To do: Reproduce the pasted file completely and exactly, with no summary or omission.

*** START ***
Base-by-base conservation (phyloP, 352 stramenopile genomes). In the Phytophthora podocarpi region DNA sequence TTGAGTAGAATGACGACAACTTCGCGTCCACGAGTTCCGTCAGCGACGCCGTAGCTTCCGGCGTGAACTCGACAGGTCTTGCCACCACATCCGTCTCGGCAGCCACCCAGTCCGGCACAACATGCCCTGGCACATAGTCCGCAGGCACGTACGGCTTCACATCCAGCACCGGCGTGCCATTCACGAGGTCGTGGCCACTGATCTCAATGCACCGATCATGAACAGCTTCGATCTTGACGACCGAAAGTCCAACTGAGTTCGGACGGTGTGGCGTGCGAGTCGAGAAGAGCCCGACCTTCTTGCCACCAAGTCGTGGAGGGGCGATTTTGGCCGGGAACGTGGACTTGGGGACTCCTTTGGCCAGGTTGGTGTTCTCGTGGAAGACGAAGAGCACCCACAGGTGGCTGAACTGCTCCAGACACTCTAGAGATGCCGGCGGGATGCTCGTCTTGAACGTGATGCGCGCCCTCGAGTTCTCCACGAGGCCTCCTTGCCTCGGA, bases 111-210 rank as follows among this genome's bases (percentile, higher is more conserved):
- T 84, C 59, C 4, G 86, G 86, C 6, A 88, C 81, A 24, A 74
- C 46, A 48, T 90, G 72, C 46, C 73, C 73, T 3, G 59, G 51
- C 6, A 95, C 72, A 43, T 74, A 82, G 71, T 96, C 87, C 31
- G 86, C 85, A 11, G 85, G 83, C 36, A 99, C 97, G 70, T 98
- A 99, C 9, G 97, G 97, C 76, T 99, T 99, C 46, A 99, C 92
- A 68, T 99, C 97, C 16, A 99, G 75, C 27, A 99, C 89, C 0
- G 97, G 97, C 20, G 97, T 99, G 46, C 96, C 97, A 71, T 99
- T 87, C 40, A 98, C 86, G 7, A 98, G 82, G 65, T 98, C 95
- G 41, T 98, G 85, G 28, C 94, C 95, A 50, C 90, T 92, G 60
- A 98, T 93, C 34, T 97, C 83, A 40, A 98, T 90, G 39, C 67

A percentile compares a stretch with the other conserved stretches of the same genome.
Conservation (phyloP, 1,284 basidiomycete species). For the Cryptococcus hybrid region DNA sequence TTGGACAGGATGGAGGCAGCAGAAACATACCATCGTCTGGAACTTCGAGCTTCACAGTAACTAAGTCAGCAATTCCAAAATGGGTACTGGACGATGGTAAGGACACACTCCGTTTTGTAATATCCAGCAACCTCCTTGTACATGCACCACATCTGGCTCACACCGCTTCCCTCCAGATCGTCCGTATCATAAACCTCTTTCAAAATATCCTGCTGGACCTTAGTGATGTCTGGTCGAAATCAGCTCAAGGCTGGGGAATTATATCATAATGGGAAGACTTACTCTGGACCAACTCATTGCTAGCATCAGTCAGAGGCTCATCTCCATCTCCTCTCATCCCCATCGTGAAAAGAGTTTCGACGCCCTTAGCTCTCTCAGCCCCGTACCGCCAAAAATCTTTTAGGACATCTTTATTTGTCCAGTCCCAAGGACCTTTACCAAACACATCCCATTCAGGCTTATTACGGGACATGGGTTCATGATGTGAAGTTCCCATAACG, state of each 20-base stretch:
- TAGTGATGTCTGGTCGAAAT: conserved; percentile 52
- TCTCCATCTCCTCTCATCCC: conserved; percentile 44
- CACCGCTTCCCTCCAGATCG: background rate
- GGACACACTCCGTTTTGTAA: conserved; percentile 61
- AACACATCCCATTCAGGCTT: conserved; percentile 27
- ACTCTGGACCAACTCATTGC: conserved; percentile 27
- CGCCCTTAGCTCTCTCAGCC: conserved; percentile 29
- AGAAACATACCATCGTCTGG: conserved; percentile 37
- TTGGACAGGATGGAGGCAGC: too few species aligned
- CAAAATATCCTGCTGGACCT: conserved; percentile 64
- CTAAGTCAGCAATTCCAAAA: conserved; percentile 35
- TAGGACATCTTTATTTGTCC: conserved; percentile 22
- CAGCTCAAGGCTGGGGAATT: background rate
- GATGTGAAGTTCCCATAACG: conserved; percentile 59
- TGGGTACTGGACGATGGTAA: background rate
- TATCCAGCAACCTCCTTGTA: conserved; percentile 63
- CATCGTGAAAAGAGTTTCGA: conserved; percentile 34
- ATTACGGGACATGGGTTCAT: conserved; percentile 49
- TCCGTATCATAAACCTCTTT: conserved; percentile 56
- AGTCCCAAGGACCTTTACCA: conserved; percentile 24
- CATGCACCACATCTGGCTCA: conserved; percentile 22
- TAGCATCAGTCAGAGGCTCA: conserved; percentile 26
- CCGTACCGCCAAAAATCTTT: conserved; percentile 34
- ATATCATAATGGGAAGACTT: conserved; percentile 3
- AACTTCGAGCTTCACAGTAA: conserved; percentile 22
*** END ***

Base-by-base conservation (phyloP, 352 stramenopile genomes). In the Phytophthora podocarpi region DNA sequence TTGAGTAGAATGACGACAACTTCGCGTCCACGAGTTCCGTCAGCGACGCCGTAGCTTCCGGCGTGAACTCGACAGGTCTTGCCACCACATCCGTCTCGGCAGCCACCCAGTCCGGCACAACATGCCCTGGCACATAGTCCGCAGGCACGTACGGCTTCACATCCAGCACCGGCGTGCCATTCACGAGGTCGTGGCCACTGATCTCAATGCACCGATCATGAACAGCTTCGATCTTGACGACCGAAAGTCCAACTGAGTTCGGACGGTGTGGCGTGCGAGTCGAGAAGAGCCCGACCTTCTTGCCACCAAGTCGTGGAGGGGCGATTTTGGCCGGGAACGTGGACTTGGGGACTCCTTTGGCCAGGTTGGTGTTCTCGTGGAAGACGAAGAGCACCCACAGGTGGCTGAACTGCTCCAGACACTCTAGAGATGCCGGCGGGATGCTCGTCTTGAACGTGATGCGCGCCCTCGAGTTCTCCACGAGGCCTCCTTGCCTCGGA, bases 111-210 rank as follows among this genome's bases (percentile, higher is more conserved):
- T 84, C 59, C 4, G 86, G 86, C 6, A 88, C 81, A 24, A 74
- C 46, A 48, T 90, G 72, C 46, C 73, C 73, T 3, G 59, G 51
- C 6, A 95, C 72, A 43, T 74, A 82, G 71, T 96, C 87, C 31
- G 86, C 85, A 11, G 85, G 83, C 36, A 99, C 97, G 70, T 98
- A 99, C 9, G 97, G 97, C 76, T 99, T 99, C 46, A 99, C 92
- A 68, T 99, C 97, C 16, A 99, G 75, C 27, A 99, C 89, C 0
- G 97, G 97, C 20, G 97, T 99, G 46, C 96, C 97, A 71, T 99
- T 87, C 40, A 98, C 86, G 7, A 98, G 82, G 65, T 98, C 95
- G 41, T 98, G 85, G 28, C 94, C 95, A 50, C 90, T 92, G 60
- A 98, T 93, C 34, T 97, C 83, A 40, A 98, T 90, G 39, C 67

A percentile compares a stretch with the other conserved stretches of the same genome.
Conservation (phyloP, 1,284 basidiomycete species). For the Cryptococcus hybrid region DNA sequence TTGGACAGGATGGAGGCAGCAGAAACATACCATCGTCTGGAACTTCGAGCTTCACAGTAACTAAGTCAGCAATTCCAAAATGGGTACTGGACGATGGTAAGGACACACTCCGTTTTGTAATATCCAGCAACCTCCTTGTACATGCACCACATCTGGCTCACACCGCTTCCCTCCAGATCGTCCGTATCATAAACCTCTTTCAAAATATCCTGCTGGACCTTAGTGATGTCTGGTCGAAATCAGCTCAAGGCTGGGGAATTATATCATAATGGGAAGACTTACTCTGGACCAACTCATTGCTAGCATCAGTCAGAGGCTCATCTCCATCTCCTCTCATCCCCATCGTGAAAAGAGTTTCGACGCCCTTAGCTCTCTCAGCCCCGTACCGCCAAAAATCTTTTAGGACATCTTTATTTGTCCAGTCCCAAGGACCTTTACCAAACACATCCCATTCAGGCTTATTACGGGACATGGGTTCATGATGTGAAGTTCCCATAACG, state of each 20-base stretch:
- TAGTGATGTCTGGTCGAAAT: conserved; percentile 52
- TCTCCATCTCCTCTCATCCC: conserved; percentile 44
- CACCGCTTCCCTCCAGATCG: background rate
- GGACACACTCCGTTTTGTAA: conserved; percentile 61
- AACACATCCCATTCAGGCTT: conserved; percentile 27
- ACTCTGGACCAACTCATTGC: conserved; percentile 27
- CGCCCTTAGCTCTCTCAGCC: conserved; percentile 29
- AGAAACATACCATCGTCTGG: conserved; percentile 37
- TTGGACAGGATGGAGGCAGC: too few species aligned
- CAAAATATCCTGCTGGACCT: conserved; percentile 64
- CTAAGTCAGCAATTCCAAAA: conserved; percentile 35
- TAGGACATCTTTATTTGTCC: conserved; percentile 22
- CAGCTCAAGGCTGGGGAATT: background rate
- GATGTGAAGTTCCCATAACG: conserved; percentile 59
- TGGGTACTGGACGATGGTAA: background rate
- TATCCAGCAACCTCCTTGTA: conserved; percentile 63
- CATCGTGAAAAGAGTTTCGA: conserved; percentile 34
- ATTACGGGACATGGGTTCAT: conserved; percentile 49
- TCCGTATCATAAACCTCTTT: conserved; percentile 56
- AGTCCCAAGGACCTTTACCA: conserved; percentile 24
- CATGCACCACATCTGGCTCA: conserved; percentile 22
- TAGCATCAGTCAGAGGCTCA: conserved; percentile 26
- CCGTACCGCCAAAAATCTTT: conserved; percentile 34
- ATATCATAATGGGAAGACTT: conserved; percentile 3
- AACTTCGAGCTTCACAGTAA: conserved; percentile 22